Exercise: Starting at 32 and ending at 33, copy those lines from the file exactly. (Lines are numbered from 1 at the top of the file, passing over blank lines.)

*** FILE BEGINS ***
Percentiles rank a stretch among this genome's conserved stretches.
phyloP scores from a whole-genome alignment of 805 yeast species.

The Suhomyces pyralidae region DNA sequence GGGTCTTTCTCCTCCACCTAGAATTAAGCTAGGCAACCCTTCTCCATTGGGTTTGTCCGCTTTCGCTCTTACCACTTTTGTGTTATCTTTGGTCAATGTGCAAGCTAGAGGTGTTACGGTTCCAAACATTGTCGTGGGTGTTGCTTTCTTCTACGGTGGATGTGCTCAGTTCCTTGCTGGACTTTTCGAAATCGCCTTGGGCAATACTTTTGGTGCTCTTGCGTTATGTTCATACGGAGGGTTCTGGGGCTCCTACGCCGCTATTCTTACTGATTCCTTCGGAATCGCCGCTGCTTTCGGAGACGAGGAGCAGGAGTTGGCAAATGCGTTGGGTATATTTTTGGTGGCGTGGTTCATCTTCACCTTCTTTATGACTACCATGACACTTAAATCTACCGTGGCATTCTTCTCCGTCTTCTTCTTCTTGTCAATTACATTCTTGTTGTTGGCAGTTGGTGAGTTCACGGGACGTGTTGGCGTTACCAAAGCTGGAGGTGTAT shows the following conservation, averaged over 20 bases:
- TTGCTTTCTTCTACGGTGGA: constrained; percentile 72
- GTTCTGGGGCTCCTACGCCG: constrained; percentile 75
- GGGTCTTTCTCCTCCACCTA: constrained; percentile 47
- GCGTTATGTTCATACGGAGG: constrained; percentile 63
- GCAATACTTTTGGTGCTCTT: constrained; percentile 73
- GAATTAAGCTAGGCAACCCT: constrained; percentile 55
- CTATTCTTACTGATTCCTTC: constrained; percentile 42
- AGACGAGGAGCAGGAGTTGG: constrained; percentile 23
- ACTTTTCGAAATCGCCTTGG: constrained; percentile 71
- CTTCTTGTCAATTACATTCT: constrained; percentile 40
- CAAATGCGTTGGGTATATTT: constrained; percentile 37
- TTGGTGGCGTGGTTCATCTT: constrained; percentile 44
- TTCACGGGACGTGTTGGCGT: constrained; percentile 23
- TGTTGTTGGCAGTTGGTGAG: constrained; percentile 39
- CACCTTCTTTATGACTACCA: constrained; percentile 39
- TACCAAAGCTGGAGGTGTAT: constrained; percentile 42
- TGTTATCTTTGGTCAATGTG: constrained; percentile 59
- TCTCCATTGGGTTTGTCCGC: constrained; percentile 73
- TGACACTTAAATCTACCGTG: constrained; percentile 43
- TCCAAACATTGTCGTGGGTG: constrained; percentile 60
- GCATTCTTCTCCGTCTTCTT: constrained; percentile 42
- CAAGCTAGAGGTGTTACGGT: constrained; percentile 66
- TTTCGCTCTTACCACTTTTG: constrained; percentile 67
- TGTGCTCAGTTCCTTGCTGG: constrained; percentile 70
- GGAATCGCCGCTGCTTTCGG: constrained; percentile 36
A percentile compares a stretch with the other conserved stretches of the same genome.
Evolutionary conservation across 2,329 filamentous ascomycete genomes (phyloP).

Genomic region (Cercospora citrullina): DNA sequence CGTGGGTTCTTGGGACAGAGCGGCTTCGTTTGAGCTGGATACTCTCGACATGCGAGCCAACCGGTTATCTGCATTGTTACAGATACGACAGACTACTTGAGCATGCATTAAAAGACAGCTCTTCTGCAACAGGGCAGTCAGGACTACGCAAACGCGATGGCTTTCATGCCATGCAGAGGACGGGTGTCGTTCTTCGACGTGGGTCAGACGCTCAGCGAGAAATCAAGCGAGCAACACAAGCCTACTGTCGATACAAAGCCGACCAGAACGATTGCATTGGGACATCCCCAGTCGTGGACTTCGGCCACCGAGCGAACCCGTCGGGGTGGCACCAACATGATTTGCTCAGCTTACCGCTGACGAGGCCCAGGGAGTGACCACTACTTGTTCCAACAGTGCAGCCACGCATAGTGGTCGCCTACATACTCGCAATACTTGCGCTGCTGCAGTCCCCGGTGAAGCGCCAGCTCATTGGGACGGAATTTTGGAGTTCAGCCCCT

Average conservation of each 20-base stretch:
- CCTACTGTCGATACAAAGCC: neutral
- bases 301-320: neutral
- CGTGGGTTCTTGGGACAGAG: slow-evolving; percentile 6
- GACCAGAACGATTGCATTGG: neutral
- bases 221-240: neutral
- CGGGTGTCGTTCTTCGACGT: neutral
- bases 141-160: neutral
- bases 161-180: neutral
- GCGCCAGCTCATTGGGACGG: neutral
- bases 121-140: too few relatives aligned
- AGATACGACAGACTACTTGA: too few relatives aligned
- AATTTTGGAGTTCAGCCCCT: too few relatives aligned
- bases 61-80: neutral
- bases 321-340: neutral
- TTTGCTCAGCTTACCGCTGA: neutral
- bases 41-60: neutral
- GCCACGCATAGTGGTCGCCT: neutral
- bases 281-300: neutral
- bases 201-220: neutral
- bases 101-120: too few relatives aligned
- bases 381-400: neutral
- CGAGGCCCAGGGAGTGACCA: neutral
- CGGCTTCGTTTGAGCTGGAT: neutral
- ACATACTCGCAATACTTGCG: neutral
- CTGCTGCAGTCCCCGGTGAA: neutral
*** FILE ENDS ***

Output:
Average conservation of each 20-base stretch:
- CCTACTGTCGATACAAAGCC: neutral